Many people are relying on video calls to stay connected with loved ones living with dementia during the COVID-19 pandemic. Whether it’s Zoom, Facetime, Skype, or another free app – there is something for everyone.
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After months of using video calls to provide counseling, support groups, exercise classes, and volunteer visits at Alzheimer’s San Diego, we’ve developed a set of best practices for creating meaningful connections. As many families will spend the holidays apart this year, we hope you can use these tips and find a way to bond across the digital divide.
1. Do some research. Before calling a friend or family member living with dementia, find out what they like to talk about. Think about where they were born, important people in their life, their career, hobbies and talents, favorite movies and TV shows, favorite music and songs, favorite foods and beverages…the list can go on and on! If you don’t know the answers to some of these questions, reach out to the person’s primary care partner.
This strategy has been especially successful in our Virtual ALZ Companions program. When a person signs up to get a virtual visit from a volunteer, we send them a questionnaire to fill out, which includes many of the questions listed above. Our volunteers use their answers to guide the conversation. It’s incredible to see how excited people get to talk about their favorite things – and many care partners have said they’ve learned something new about their person after listening in!
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2. Share your screen. Many software options like Zoom allow you to share your screen. This is a great way to keep someone living with dementia excited and engaged as you go on a virtual adventure together. There are so many places you can explore, whether it’s a live cam at a zoo or going on a breathtaking virtual hike. You can also play games or watch a movie together, or even reminisce by looking at old family photos. Another great resource is ZinniaTV, a website that has short videos made specifically for people living with dementia (the basic version is free to watch).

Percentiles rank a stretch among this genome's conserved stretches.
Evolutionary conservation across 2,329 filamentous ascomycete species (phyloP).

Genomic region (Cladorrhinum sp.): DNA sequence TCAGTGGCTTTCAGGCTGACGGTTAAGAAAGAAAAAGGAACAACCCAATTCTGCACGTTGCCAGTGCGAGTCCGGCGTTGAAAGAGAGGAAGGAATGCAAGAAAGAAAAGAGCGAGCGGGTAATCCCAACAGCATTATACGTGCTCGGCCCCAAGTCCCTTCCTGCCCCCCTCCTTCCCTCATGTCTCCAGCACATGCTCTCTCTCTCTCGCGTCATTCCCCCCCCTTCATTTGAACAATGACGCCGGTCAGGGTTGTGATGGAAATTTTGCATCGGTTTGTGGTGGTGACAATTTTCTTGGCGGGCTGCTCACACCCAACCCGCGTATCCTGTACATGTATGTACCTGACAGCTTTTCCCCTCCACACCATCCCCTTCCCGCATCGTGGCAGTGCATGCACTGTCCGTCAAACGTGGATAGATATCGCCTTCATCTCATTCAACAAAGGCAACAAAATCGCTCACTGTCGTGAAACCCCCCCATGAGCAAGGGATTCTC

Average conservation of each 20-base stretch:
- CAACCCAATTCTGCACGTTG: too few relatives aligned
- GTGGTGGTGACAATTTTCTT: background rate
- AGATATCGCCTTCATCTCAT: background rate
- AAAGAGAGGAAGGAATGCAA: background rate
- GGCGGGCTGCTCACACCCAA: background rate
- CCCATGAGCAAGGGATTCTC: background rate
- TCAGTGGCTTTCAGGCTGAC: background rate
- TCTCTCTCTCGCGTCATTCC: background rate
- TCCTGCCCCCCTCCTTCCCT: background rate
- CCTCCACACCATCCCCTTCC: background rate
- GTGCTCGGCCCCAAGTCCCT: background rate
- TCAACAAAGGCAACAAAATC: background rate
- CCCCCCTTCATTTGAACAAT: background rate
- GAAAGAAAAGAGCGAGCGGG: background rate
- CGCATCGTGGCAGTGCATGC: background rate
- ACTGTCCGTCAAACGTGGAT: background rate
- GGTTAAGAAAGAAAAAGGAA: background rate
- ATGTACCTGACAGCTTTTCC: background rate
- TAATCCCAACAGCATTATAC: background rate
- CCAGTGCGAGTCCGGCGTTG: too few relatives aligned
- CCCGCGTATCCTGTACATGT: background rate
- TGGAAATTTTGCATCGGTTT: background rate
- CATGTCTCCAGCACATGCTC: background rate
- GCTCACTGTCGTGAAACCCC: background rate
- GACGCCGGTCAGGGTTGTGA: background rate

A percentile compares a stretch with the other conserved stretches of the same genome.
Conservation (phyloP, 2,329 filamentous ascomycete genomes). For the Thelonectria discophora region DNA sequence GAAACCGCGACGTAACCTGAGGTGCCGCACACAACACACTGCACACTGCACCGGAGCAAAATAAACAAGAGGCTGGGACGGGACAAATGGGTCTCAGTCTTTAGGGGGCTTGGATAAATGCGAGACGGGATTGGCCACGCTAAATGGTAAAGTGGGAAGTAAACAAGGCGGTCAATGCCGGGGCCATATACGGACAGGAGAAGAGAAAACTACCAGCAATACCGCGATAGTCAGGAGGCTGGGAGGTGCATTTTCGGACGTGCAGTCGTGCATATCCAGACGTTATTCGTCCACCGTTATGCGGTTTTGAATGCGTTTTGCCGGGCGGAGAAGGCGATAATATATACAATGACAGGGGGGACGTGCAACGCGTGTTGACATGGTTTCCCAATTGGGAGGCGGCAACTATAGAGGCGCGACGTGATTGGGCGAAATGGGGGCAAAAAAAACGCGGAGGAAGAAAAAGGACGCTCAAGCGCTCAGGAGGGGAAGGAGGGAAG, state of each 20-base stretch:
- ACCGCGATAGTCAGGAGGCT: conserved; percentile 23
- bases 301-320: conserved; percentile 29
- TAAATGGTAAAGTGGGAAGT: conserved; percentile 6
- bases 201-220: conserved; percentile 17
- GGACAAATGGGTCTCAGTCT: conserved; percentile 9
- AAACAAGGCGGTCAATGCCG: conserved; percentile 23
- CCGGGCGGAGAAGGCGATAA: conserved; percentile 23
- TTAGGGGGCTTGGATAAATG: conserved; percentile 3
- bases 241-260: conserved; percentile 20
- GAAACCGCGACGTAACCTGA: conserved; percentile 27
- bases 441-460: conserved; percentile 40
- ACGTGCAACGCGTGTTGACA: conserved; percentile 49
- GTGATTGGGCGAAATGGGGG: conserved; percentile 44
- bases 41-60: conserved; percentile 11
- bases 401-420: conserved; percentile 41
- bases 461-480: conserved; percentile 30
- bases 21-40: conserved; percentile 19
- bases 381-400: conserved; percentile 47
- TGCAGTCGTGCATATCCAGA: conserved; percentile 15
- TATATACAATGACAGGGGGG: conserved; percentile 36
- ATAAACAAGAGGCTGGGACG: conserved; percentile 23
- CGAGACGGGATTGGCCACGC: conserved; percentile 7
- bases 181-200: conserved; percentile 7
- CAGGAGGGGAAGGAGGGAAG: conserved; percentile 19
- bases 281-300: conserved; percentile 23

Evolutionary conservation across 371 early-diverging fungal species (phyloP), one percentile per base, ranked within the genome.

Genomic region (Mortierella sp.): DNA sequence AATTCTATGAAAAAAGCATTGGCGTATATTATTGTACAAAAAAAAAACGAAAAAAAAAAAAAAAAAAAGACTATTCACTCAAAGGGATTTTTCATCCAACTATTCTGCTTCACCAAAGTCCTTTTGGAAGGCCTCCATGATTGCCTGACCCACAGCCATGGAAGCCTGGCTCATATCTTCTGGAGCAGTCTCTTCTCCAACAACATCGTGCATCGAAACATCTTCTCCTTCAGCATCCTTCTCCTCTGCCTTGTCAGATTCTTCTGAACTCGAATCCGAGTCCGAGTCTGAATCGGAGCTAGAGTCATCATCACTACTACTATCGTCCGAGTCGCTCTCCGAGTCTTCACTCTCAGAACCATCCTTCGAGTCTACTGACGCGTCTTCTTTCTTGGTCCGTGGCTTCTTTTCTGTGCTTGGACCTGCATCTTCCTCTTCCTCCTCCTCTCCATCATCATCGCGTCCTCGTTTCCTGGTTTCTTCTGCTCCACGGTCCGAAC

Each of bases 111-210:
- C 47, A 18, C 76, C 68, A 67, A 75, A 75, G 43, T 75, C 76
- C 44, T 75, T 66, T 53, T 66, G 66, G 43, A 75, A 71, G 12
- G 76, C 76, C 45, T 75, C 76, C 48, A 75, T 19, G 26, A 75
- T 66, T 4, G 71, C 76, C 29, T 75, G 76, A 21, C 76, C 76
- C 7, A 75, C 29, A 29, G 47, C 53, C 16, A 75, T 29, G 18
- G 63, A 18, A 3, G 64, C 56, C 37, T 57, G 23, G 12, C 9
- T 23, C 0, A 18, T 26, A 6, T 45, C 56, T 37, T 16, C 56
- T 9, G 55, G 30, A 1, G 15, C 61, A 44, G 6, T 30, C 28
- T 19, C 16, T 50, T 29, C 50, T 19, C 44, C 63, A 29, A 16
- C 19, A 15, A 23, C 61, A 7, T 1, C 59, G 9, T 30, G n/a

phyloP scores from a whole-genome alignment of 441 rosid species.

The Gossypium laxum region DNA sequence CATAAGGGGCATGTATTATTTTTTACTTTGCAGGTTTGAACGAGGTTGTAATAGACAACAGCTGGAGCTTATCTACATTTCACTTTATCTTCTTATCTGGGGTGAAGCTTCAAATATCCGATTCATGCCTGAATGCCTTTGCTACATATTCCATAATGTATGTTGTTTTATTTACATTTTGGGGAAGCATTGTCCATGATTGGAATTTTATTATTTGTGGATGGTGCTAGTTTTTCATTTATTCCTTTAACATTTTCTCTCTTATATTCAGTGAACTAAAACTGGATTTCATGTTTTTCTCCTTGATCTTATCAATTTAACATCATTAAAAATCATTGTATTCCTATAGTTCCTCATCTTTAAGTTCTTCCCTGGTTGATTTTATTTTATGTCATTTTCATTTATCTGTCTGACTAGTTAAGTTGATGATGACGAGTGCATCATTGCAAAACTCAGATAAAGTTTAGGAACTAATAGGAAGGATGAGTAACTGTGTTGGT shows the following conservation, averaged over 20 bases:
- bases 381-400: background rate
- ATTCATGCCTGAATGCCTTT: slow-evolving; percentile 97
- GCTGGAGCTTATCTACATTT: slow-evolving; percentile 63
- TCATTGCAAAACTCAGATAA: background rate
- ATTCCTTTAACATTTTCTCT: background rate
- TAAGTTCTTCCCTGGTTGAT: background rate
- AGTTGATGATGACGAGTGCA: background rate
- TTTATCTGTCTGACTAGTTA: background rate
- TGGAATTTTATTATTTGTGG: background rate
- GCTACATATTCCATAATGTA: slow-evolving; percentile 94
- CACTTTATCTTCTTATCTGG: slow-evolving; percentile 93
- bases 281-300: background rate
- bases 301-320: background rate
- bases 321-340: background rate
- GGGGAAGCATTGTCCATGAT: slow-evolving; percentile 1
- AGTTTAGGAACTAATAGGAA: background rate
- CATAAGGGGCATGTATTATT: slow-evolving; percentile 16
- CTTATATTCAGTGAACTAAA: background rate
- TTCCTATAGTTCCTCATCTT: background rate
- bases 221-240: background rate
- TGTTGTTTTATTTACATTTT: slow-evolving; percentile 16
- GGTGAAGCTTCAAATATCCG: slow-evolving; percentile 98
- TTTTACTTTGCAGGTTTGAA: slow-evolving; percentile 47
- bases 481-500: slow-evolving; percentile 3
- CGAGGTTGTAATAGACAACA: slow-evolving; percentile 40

When sharing your screen, it’s important to stay mindful of how the person is reacting to the changing images. You may want to narrate what they are seeing to help avoid confusion, or hit the “pause” button to check in, depending on how they are doing in the moment.
3. Get creative with music. Numerous studies have shown that music therapy can be an incredible tool for people living with dementia. Sometimes people who have lost the ability to speak can still sing along with a familiar tune. According to the Mayo Clinic, musical memories are often preserved because key brain areas linked to musical memory are relatively undamaged by Alzheimer’s disease. Music can also relieve stress, reduce anxiety or depression, and reduce agitation.
There are many ways to use music during video calls. You can compile a playlist of favorite songs to sing together, or create a personal jam session if you can play an instrument. Several of our ALZ Companion volunteers have had wonderful visits where they danced together, virtually. In another instance, one family has started singing a few lines of a favorite song when their person’s attention starts to fade, as a fun and gentle way to reorient and reengage her back into the video call. Music is a powerful way to connect, and the possibilities are as endless as your imagination.
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4. Show and tell. Another idea when planning a virtual visit is to create opportunities for both you and the person living with dementia to do a “show and tell”. Work with the primary caregiver in advance to have a treasured object like a family photo album ready on their side. Have something meaningful ready to show and talk about on your side as well. This is a great way to get an easy conversation started, and to learn more about the things you both value. It can also spark ideas for your next visit! For instance, if the person shares that they are a car fanatic, your next visit can be a virtual tour of the Lamborghini museum.
5. Have a backup plan – and be flexible. As we often say, when you’ve met one person living with dementia…you’ve met one person living with dementia. These suggestions are by no means one-size-fits-all. What works well during one visit may not be a hit the next time you call. When preparing for a virtual visit, have a few different topics and ideas ready to try. Follow the person’s lead. If they are animated and engaged and want to chat for an hour, that’s fantastic! If they are ready to wrap things up after 5 or 10 minutes, that’s okay, too. By not forcing anything and going with the flow, it will be a much more enjoyable visit for you both.
Alzheimer’s San Diego is here to provide free support for people living with dementia and those who care for them. Get strategies for your unique situation by contacting one of our dementia experts at 858.492.4400 or by clicking here. >>